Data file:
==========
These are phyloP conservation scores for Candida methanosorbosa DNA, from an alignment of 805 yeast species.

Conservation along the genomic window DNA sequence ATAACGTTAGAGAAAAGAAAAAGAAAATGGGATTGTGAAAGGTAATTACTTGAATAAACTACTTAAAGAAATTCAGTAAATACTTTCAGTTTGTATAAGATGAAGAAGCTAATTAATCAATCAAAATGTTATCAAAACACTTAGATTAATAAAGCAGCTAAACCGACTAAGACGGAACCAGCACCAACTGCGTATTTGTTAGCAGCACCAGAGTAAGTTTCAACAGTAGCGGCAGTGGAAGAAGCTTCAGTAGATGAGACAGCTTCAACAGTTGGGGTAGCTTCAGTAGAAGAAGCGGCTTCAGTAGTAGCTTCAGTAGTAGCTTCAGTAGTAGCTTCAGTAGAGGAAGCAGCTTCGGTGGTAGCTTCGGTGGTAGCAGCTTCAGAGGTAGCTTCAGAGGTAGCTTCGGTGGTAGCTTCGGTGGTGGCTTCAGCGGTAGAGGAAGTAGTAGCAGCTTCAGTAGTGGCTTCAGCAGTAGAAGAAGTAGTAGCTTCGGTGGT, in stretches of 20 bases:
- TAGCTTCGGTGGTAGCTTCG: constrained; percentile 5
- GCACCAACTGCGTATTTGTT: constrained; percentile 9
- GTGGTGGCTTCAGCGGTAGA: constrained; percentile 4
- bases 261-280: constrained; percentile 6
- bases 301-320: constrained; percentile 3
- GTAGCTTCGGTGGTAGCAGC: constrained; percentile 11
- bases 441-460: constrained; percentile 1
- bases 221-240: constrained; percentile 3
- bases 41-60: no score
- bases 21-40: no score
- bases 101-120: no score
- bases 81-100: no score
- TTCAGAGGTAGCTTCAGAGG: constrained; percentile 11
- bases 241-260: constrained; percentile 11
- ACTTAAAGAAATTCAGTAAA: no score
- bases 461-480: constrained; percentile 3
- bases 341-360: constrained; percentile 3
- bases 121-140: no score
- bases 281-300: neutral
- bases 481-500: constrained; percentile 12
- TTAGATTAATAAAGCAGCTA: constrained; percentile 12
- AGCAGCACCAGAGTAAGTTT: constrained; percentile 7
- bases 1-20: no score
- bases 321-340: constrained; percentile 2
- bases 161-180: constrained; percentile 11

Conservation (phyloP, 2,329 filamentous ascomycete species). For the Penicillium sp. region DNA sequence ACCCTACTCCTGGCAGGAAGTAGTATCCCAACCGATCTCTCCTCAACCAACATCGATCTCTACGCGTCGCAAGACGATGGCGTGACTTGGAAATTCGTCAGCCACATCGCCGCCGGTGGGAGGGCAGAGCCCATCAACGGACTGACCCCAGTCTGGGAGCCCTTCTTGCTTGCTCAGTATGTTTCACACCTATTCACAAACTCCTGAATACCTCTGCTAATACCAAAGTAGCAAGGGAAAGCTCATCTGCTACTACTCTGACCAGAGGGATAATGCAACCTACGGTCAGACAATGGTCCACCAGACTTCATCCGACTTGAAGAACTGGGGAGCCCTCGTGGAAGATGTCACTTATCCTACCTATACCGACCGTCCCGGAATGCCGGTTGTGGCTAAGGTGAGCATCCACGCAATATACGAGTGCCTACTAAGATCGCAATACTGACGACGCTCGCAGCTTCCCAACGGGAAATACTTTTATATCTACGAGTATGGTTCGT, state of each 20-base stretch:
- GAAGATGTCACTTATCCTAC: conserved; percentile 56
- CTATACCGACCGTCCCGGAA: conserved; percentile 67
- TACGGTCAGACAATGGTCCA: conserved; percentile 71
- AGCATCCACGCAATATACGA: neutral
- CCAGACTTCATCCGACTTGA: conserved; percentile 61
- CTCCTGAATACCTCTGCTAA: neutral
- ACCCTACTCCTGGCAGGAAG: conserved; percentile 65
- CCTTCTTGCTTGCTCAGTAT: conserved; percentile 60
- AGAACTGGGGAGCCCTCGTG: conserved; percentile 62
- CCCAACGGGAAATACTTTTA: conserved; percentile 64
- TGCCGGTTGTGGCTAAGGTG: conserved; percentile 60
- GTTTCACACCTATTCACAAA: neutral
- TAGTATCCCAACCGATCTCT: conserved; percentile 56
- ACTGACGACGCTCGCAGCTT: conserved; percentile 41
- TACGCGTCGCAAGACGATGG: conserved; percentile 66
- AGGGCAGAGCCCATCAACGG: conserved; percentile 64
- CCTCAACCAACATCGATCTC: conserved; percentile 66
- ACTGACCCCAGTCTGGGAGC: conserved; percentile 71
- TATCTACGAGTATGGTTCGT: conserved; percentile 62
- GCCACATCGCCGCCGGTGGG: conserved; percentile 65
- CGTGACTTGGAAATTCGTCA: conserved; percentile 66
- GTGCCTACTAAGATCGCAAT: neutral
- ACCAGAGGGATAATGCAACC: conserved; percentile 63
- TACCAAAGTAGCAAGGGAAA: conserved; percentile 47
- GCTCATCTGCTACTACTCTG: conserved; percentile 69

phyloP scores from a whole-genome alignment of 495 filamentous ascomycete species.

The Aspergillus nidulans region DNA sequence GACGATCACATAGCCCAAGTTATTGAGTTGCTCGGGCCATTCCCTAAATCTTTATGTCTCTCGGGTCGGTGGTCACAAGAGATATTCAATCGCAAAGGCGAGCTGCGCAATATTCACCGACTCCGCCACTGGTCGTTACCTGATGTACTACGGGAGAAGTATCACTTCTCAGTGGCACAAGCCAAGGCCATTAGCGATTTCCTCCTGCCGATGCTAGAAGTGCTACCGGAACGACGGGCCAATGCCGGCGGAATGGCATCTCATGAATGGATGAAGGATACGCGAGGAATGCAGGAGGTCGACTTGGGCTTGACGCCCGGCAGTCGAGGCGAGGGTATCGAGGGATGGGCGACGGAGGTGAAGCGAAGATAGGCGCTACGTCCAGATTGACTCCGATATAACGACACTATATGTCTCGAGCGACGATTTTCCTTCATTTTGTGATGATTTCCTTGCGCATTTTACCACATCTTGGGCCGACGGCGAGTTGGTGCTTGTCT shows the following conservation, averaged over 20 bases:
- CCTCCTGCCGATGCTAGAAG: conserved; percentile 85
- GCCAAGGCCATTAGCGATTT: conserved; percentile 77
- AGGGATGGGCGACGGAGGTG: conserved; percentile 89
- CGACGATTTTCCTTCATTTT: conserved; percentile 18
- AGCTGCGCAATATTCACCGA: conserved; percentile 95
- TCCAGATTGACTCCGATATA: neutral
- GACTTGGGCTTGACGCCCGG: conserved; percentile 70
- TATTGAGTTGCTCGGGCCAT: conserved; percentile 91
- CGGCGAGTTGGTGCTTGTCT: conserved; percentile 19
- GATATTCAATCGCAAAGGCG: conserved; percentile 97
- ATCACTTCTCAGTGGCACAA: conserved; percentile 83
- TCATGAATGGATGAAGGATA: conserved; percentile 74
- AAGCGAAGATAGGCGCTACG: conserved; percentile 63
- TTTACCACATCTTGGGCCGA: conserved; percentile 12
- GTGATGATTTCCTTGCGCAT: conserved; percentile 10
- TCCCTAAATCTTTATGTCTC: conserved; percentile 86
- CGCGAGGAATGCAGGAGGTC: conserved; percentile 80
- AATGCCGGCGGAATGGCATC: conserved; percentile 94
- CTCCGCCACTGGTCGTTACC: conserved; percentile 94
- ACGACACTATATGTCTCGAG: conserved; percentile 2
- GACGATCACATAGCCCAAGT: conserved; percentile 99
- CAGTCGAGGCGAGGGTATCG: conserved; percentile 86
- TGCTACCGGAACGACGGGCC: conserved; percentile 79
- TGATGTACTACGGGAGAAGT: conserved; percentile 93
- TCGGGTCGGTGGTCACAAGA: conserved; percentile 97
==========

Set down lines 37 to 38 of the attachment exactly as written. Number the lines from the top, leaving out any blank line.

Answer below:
- AGAACTGGGGAGCCCTCGTG: conserved; percentile 62
- CCCAACGGGAAATACTTTTA: conserved; percentile 64